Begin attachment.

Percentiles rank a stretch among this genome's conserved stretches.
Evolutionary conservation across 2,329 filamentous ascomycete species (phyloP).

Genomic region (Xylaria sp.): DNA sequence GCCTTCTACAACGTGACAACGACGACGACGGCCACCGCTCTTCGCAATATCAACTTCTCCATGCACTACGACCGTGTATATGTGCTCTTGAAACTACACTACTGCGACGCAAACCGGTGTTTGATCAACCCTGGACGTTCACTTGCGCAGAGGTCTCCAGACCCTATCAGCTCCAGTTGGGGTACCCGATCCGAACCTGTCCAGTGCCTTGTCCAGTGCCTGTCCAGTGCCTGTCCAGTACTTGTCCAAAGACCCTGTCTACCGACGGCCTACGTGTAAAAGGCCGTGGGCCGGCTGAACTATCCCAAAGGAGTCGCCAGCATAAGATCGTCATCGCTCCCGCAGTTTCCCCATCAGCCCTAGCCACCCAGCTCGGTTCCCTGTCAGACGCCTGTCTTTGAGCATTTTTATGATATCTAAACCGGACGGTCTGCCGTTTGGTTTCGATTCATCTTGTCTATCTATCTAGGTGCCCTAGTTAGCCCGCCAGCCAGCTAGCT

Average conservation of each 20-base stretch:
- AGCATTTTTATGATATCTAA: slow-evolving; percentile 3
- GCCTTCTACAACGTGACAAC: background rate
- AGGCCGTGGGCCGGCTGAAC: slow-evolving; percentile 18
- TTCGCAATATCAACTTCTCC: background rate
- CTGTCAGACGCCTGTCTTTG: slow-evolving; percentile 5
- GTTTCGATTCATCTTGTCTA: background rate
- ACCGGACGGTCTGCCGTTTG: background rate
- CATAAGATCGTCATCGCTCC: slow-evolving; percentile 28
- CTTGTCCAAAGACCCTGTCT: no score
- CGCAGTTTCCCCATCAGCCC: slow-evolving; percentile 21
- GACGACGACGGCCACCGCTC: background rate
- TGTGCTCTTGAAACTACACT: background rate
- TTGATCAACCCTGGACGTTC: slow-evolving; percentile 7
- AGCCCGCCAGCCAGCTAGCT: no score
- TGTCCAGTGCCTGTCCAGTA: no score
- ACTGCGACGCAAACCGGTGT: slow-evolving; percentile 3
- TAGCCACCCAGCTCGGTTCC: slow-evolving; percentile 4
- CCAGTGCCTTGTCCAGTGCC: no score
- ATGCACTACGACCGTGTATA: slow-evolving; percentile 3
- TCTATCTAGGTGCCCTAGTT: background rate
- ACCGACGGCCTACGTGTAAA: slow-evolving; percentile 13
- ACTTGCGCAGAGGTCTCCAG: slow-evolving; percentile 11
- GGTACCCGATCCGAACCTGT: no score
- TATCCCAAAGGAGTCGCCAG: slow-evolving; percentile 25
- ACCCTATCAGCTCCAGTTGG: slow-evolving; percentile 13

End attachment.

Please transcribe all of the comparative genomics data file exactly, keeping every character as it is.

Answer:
Percentiles rank a stretch among this genome's conserved stretches.
Evolutionary conservation across 2,329 filamentous ascomycete species (phyloP).

Genomic region (Xylaria sp.): DNA sequence GCCTTCTACAACGTGACAACGACGACGACGGCCACCGCTCTTCGCAATATCAACTTCTCCATGCACTACGACCGTGTATATGTGCTCTTGAAACTACACTACTGCGACGCAAACCGGTGTTTGATCAACCCTGGACGTTCACTTGCGCAGAGGTCTCCAGACCCTATCAGCTCCAGTTGGGGTACCCGATCCGAACCTGTCCAGTGCCTTGTCCAGTGCCTGTCCAGTGCCTGTCCAGTACTTGTCCAAAGACCCTGTCTACCGACGGCCTACGTGTAAAAGGCCGTGGGCCGGCTGAACTATCCCAAAGGAGTCGCCAGCATAAGATCGTCATCGCTCCCGCAGTTTCCCCATCAGCCCTAGCCACCCAGCTCGGTTCCCTGTCAGACGCCTGTCTTTGAGCATTTTTATGATATCTAAACCGGACGGTCTGCCGTTTGGTTTCGATTCATCTTGTCTATCTATCTAGGTGCCCTAGTTAGCCCGCCAGCCAGCTAGCT

Average conservation of each 20-base stretch:
- AGCATTTTTATGATATCTAA: slow-evolving; percentile 3
- GCCTTCTACAACGTGACAAC: background rate
- AGGCCGTGGGCCGGCTGAAC: slow-evolving; percentile 18
- TTCGCAATATCAACTTCTCC: background rate
- CTGTCAGACGCCTGTCTTTG: slow-evolving; percentile 5
- GTTTCGATTCATCTTGTCTA: background rate
- ACCGGACGGTCTGCCGTTTG: background rate
- CATAAGATCGTCATCGCTCC: slow-evolving; percentile 28
- CTTGTCCAAAGACCCTGTCT: no score
- CGCAGTTTCCCCATCAGCCC: slow-evolving; percentile 21
- GACGACGACGGCCACCGCTC: background rate
- TGTGCTCTTGAAACTACACT: background rate
- TTGATCAACCCTGGACGTTC: slow-evolving; percentile 7
- AGCCCGCCAGCCAGCTAGCT: no score
- TGTCCAGTGCCTGTCCAGTA: no score
- ACTGCGACGCAAACCGGTGT: slow-evolving; percentile 3
- TAGCCACCCAGCTCGGTTCC: slow-evolving; percentile 4
- CCAGTGCCTTGTCCAGTGCC: no score
- ATGCACTACGACCGTGTATA: slow-evolving; percentile 3
- TCTATCTAGGTGCCCTAGTT: background rate
- ACCGACGGCCTACGTGTAAA: slow-evolving; percentile 13
- ACTTGCGCAGAGGTCTCCAG: slow-evolving; percentile 11
- GGTACCCGATCCGAACCTGT: no score
- TATCCCAAAGGAGTCGCCAG: slow-evolving; percentile 25
- ACCCTATCAGCTCCAGTTGG: slow-evolving; percentile 13